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Middle East: Differences Remain Between U.S., Israel


By Frank T. Csongos/Andrew F. Tully

Israeli Prime Minister Ariel Sharon has cut short his visit to Washington after a suicide bomber killed 15 people and injured dozens more in a pool hall near Tel Aviv overnight. Before news of the attack broke, the Israeli leader had been consulting with U.S. President George W. Bush about the continuing conflict with the Palestinians. While Bush remains a staunch supporter of Israel, the two men made it clear after their meeting at the White House yesterday that they still have differences on how best to resolve the crisis.

Washington, 8 May 2002 (RFE/RL) -- The United States is sending the director of the Central Intelligence Agency (CIA) back to the Middle East to help build a Palestinian security force capable of fighting terrorism effectively.

U.S. President George W. Bush informed Israeli Prime Minister Ariel Sharon of the decision during an hour-long White House meeting yesterday.

Speaking at a joint appearance with Sharon afterward, the president told reporters that CIA Director George Tenet's job will be to help design a unified Palestinian security force that will be held accountable. Bush noted that right now there are several Palestinian security forces that do not always work smoothly together.

As the two leaders were meeting in Washington, a suicide bomb attack shattered a pool hall in the Israeli city of Rishon le Zion, killing at least 15 people and wounding dozens more. Sharon cut short his visit on receiving news of the attack.

It was clear in their meeting with reporters that Bush and Sharon did not resolve their differences over how to restore peace in the region. For example, Bush emphasized his wish for the establishment of an independent Palestinian state. Sharon, however, stressed Israeli security concerns and what he called corruption in Yasser Arafat's Palestinian Authority. "I think that it's still premature to discuss this issue [of a Palestinian state]. I think that what we have to concentrate [on] now is making every effort that real reform will take place."

Bush agreed that the Palestinian Authority must undertake reforms, and that security is important for both Israelis and Palestinians. But he also said the U.S. wants to help Palestinians develop a political infrastructure. "I think it's very important that there be a unified security force. But at the same time we need to work for other institutions -- a constitution, for example, a framework for development of a state that can help bring security and hope to the Palestinian people and the Israelis."

For his part, Sharon said that the Israeli military incursion into the West Bank has moved the peace process forward because it was a blow to terrorists who operate from the Palestinian-controlled areas. "And now, after the last operation that we carried out against the infrastructure of terror in Samaria and Judea -- or as you call it, the West Bank -- I believe that there is a chance now to start a move forward."

Bush and Sharon also apparently still disagree whether Arafat should be included in coming peace negotiations. Sharon contends that Arafat encourages the suicide attacks that Palestinians have been mounting primarily against Israeli civilians.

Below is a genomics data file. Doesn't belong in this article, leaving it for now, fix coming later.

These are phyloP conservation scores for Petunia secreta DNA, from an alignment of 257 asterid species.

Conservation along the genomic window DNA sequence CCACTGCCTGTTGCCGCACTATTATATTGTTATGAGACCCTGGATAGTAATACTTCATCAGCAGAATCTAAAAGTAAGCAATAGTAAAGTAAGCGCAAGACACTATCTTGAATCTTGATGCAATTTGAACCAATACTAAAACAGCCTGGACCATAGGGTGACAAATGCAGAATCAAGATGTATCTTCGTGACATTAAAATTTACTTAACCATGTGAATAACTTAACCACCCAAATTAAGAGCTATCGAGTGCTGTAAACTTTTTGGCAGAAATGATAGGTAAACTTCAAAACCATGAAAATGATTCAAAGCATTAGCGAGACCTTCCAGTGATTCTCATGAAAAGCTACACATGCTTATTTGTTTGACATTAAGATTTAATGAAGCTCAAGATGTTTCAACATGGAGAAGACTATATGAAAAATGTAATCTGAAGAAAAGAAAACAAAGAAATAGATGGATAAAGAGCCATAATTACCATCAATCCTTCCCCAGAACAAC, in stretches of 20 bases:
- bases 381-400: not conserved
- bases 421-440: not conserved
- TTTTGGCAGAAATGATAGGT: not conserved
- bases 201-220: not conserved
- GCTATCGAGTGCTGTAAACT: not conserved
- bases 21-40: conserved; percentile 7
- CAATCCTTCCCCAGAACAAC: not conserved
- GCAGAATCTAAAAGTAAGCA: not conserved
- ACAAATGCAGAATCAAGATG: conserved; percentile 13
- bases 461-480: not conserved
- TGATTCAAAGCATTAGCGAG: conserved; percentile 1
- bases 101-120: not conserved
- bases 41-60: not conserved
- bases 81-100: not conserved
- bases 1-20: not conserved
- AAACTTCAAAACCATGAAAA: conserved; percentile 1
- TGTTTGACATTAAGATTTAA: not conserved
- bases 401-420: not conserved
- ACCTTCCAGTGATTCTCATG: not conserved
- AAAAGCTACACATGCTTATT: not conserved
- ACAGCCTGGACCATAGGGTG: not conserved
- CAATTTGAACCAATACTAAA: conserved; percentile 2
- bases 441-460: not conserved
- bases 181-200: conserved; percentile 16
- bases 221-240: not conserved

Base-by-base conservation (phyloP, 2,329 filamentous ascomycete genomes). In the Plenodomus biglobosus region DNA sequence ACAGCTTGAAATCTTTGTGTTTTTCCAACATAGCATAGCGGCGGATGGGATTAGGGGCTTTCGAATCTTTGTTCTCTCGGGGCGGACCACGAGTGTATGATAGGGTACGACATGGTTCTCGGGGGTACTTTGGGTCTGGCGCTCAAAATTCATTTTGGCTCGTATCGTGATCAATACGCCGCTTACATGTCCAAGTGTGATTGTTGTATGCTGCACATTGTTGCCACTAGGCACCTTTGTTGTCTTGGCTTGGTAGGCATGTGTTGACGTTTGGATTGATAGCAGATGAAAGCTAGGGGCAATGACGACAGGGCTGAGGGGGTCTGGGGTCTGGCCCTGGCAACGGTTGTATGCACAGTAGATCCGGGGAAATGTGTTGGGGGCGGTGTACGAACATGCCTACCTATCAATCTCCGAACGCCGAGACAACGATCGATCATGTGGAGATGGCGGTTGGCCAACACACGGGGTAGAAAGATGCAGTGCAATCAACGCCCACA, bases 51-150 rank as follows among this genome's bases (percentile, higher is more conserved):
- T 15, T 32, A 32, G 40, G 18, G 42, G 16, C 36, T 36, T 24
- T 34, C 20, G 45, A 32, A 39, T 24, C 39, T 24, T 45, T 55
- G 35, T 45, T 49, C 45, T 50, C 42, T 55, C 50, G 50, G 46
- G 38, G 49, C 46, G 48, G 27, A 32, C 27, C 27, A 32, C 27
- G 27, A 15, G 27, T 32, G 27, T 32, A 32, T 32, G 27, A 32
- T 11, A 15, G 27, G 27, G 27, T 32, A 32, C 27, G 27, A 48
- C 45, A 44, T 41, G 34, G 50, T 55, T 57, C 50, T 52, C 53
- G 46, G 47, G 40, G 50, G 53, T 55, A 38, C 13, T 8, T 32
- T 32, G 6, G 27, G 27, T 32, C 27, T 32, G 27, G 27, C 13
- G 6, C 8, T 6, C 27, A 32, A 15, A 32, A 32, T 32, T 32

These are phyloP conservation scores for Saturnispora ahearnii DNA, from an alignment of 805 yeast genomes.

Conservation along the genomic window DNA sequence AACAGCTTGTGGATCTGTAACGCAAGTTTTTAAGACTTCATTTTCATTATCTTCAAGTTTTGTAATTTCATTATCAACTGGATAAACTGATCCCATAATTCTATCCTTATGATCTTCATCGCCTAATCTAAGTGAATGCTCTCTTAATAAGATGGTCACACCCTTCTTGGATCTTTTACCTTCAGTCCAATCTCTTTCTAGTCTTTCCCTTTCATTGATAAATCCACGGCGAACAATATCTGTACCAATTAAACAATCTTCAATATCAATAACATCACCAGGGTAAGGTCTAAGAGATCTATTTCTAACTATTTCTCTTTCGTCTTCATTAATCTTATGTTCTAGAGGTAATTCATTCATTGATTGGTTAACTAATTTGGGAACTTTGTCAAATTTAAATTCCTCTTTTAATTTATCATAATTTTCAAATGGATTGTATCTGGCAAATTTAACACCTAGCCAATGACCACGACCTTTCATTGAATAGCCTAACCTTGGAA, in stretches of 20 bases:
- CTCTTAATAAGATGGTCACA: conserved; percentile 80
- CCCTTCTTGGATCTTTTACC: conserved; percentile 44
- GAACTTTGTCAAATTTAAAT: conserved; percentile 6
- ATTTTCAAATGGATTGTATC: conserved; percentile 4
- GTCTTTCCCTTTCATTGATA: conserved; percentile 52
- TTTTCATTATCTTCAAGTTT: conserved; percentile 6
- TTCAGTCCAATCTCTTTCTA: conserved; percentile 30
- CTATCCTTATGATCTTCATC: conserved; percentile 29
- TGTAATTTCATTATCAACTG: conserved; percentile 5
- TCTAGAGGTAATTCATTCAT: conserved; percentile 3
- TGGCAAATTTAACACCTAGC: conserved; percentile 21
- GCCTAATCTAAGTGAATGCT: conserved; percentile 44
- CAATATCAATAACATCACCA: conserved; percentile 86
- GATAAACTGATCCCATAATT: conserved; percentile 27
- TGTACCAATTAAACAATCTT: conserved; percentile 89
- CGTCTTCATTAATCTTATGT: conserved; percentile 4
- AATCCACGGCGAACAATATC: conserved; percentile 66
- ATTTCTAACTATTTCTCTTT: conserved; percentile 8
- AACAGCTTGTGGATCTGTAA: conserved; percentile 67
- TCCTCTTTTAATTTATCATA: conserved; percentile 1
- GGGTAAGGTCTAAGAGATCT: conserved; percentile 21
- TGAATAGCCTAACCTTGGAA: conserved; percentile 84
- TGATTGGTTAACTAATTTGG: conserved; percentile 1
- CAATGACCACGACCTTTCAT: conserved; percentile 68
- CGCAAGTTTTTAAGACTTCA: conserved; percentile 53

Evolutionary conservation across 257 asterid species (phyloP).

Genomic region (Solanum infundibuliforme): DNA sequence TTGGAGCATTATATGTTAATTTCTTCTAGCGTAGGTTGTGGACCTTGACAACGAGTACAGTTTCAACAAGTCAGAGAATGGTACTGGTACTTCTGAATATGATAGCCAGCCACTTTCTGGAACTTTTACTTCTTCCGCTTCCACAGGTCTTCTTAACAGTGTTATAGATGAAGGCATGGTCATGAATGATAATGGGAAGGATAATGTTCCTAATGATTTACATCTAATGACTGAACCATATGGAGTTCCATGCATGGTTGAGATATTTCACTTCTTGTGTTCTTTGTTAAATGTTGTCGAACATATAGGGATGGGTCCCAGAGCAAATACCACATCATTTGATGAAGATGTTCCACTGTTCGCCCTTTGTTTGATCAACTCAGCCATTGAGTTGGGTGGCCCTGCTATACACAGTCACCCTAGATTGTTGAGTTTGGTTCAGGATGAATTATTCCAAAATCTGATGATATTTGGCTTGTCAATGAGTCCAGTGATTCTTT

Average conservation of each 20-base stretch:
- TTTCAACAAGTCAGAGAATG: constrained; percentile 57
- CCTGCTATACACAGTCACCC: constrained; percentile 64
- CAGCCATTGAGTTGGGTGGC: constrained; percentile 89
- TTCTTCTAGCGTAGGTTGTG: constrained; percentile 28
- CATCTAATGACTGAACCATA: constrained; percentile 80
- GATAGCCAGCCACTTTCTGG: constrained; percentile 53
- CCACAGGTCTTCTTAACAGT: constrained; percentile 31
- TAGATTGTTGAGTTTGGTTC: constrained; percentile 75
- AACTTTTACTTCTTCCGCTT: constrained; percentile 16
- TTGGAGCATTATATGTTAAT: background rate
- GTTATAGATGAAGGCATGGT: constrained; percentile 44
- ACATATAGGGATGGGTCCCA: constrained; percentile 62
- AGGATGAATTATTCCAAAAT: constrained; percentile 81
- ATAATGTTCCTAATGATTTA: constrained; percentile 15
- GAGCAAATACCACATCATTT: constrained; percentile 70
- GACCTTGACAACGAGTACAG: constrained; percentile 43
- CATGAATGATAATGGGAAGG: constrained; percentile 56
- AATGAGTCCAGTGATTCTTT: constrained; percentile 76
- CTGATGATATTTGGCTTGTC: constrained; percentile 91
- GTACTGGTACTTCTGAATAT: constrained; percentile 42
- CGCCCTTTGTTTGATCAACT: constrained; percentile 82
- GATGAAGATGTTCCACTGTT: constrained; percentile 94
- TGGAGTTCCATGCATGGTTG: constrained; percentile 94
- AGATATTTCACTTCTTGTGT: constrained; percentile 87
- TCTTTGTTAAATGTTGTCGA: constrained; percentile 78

The Bush administration, however, says it is not up to the United States or Israel to decide who should lead the Palestinian people. Yet speaking with reporters yesterday, Bush said he would not pressure Sharon to negotiate with Arafat.

Sharon arrived in Washington in hopes of discrediting Arafat. He brought with him documents indicating that the Palestinian leader supports terrorists and is, in fact, still practicing terrorism himself. At a meeting of American Jewish leaders in Washington on 6 May, Sharon laid out his stand on Arafat explicitly: "For the past 19 months, Israel has been facing a brutal campaign of terrorism, instigated and encouraged by the Palestinian Authority and its leader. Israel is now at war and we are fighting for our home."

And the Israeli leader said that in the wake of the 11 September suicide attacks on the U.S., the American people -- and their president -- should be able to understand his country's response to Palestinian terror attacks that target civilians: "There is a moral equivalency and direct connection between America's continuous operations against Al-Qaeda in Afghanistan and Operation Defensive Shield [Israel's West Bank operation] and any other Israeli Defense Forces operation to defeat terrorism. They are acts of self-defense against the same forces of evil and darkness, bent on destroying civilized society."

White House spokesman Ari Fleischer said Bush was busy this week speaking by telephone about the Middle East conflict with other leaders, including Russian President Vladimir Putin, Egyptian President Hosni Mubarak, and Saudi Crown Prince Abdullah.

Fleischer said Bush thanked Putin for his support in helping resolve the Middle East conflict, and he told Mubarak that he welcomes his leadership in seeking a resolution. According to Fleischer, Bush also was continuing his ongoing discussions with Abdullah, who has become a major force among Arab leaders in trying to settle the Israeli-Palestinian dispute. Bush meets today with Abdullah at the White House.

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